3:28pm on Sunday, 10th October, 2021:
In my teens, we used to subscribe to a monthly print magazine called Games and Puzzles. It was the only such magazine available in the UK, so we really looked forward to reading it. We didn't notice its existence until issue 2, but we took every issue from then onwards until it closed down in 1981. It did briefly resurface a few years later, but wasn't its old self and didn't last long.
The individual magazines, which I'd saved, were all thrown out when I came back from university one summer, along with my old schoolbooks and a lot of my writings. We didn't have enough space in our house to keep them all, so they had to go. One issues did escape this fate, though: number 23 (a double-month issue apparently necessitated by "production difficulties").
This issue was important for me because it contained a four-page article about a fantasy campaign called Hyboria, set in the world of Conan the Barbarian. For a 14-year-old boy who wanted to make his own worlds, it was very inspirational. I did thereafter spend a summer making such a campaign world myself, which I planned to run when I went to university. I'd figured already that I could use a computer to do the bookkeeping, and had an ambitious idea to write a program that could run the world itself. Thus, when I met Roy Trubshaw and found that he'd just started work on a such a computerised world, I was already up to speed with the concept — even though I'd never played such a world myself. Roy had played ADVENT, also known as Adventure and Colossal Cave, but I hadn't; I'd read a one-page transcript of ADVENT in a zine I subscribed to, Bellicus, but that was the extent of it. Nevertheless, it was clear that what Roy was making, I too wanted to make. The scale was smaller than what I'd planned, but the artistic purpose was the same. My interest in implementing a world myself rapidly declined.
This particular issue of Games and Puzzles cost 20p. My rule of thumb for thinking of old prices in modern terms is that a shilling in my childhood is about a pound today, so 20p would be worth around £4, maybe a bit less. The interior of the magazine is not as well laid-out as modern magazines, probably because automatic typesetting was expensive back in 1974. The advertisements are particularly amateurish at times. This wasn't something we really noticed, though, because the same problems beset most magazines. We were interested in the content, not the layout.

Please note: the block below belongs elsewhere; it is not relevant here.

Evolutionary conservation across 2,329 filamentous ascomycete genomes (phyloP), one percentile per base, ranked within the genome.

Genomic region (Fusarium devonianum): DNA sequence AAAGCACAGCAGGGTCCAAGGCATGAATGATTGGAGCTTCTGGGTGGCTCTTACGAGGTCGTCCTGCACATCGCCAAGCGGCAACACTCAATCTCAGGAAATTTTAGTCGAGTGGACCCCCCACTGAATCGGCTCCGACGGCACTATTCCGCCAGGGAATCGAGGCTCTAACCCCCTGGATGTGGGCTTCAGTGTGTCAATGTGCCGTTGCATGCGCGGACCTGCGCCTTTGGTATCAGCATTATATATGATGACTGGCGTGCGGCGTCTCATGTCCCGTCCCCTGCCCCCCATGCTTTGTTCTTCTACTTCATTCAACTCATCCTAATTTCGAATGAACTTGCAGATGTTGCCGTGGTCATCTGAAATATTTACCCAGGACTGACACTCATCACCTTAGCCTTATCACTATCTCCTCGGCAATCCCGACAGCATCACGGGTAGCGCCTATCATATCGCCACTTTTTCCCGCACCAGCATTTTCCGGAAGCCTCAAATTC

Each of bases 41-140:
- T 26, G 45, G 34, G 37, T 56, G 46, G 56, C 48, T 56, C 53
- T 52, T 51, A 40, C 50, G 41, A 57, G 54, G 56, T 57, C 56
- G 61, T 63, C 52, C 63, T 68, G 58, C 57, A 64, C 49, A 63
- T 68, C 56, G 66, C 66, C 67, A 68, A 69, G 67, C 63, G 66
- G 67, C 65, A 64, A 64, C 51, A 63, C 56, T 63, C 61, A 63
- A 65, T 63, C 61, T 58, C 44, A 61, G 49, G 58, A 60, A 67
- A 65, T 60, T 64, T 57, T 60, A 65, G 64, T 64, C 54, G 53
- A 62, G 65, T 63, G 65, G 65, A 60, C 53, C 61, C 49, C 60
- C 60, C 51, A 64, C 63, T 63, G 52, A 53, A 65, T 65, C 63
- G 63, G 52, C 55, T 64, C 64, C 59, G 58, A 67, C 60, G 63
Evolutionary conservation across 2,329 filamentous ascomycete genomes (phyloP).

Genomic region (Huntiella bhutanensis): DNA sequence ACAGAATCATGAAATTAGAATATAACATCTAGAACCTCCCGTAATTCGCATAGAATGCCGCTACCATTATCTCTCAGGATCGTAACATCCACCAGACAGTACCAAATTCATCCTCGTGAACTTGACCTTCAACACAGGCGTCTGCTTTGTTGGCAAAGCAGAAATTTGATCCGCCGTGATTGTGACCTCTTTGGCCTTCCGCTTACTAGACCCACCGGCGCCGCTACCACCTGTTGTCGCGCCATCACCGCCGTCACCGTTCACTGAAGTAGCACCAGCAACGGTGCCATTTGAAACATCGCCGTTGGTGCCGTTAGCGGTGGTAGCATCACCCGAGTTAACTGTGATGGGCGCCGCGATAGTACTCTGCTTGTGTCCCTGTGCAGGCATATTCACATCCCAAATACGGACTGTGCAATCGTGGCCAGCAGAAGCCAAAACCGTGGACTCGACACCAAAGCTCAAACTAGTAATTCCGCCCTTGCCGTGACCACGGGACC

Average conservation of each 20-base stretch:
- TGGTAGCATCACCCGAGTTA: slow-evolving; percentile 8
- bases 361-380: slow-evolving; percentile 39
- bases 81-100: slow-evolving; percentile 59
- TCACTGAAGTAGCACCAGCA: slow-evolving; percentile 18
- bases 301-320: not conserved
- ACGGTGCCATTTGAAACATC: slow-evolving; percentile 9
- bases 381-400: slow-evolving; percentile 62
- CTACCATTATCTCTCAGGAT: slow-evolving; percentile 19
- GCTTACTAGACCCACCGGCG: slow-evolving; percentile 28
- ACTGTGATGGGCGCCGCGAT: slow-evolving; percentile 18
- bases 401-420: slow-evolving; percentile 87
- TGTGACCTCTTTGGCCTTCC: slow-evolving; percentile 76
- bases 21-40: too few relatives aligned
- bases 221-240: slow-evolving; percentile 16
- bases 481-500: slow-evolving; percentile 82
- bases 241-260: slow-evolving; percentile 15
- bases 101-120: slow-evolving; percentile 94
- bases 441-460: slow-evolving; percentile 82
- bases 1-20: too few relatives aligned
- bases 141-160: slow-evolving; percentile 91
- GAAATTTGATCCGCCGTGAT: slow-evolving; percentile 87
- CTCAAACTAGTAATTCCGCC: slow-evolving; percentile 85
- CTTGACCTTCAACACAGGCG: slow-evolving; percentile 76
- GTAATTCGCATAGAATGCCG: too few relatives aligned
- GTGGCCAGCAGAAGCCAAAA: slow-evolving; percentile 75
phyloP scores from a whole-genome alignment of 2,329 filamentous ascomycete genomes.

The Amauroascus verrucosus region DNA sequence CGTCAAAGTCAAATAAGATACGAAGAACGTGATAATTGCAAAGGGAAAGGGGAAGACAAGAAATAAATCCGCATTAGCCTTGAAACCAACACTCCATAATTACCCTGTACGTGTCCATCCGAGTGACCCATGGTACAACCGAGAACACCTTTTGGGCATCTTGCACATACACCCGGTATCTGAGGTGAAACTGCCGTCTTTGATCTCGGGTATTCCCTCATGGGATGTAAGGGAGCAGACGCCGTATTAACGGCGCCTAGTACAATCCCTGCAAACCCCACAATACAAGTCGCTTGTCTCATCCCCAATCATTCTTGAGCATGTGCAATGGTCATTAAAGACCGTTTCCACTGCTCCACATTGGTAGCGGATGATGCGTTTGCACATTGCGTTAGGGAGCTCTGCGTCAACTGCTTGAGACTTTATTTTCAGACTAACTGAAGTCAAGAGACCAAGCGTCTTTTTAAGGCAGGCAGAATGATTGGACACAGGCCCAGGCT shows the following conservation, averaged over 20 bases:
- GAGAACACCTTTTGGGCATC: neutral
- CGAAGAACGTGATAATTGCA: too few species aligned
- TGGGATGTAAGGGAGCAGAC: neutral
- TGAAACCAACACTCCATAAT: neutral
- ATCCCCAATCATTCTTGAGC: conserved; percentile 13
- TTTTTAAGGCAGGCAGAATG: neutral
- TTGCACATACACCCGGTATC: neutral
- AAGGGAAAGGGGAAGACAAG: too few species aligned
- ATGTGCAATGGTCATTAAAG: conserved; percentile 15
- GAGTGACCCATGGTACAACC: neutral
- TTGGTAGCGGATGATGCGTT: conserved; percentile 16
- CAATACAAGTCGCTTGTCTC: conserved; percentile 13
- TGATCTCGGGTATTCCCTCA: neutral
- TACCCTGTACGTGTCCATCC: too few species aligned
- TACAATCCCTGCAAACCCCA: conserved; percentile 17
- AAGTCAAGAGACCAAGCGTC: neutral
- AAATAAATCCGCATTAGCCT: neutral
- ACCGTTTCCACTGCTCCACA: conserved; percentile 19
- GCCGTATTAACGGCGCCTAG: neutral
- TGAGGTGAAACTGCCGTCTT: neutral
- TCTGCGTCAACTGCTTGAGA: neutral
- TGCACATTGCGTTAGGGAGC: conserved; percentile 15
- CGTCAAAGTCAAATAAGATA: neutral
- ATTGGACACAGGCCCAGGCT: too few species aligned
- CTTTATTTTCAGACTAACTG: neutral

The reason issue 23 wasn't thrown out along with the rest of the collection wasn't because I managed to rescue it from the pile: it was because it was in the box where I'd kept the materials for the world I'd designed. These, I did save from the trip to the incinerator.
Unlike my other game design materials, the ones for my campaign world live in the attic, not on the shelves in my study. They escaped being thrown out once; this increases their chance of escaping a second time.
It hasn't been there for 40 years, but maybe I should put Games and Puzzles issue 23 back in this box, too.
11:10am on Saturday, 9th October, 2021:
I was looking through some of my old game designs this morning, lamenting the fact that the paper had yellowed so much that often I could barely make out what I'd written. Given how bad my handwriting is at the best of times, this means they're doubly hard to follow. Pro tip: write in pen, not pencil.
The particular seam I was looking at contained games that were mainly to do with gangsters and Caribbean pirates (three or four of each), but there were some outliers (one called Legions of Doom had potential in concept but its mechanics let it down).
Most of these games are unfinished and none were made professionally. My total lack of core graphical design skills and my absence of any connections with games publishers put paid to any ideas I might have had in that regard. Still, I didn't design them to be sold, or even to be played; I designed them because it was fun.
Paper notes and prototypes don't age well, but I'm pretty sure they'll last longer than the designs on my PC.
11:25am on Friday, 8th October, 2021:
From Wood's Animal History:
The adult cat is wondering whether they remembered to lock the front door before they went out.
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Copyright © 2021 Richard Bartle (firstname.lastname@example.org).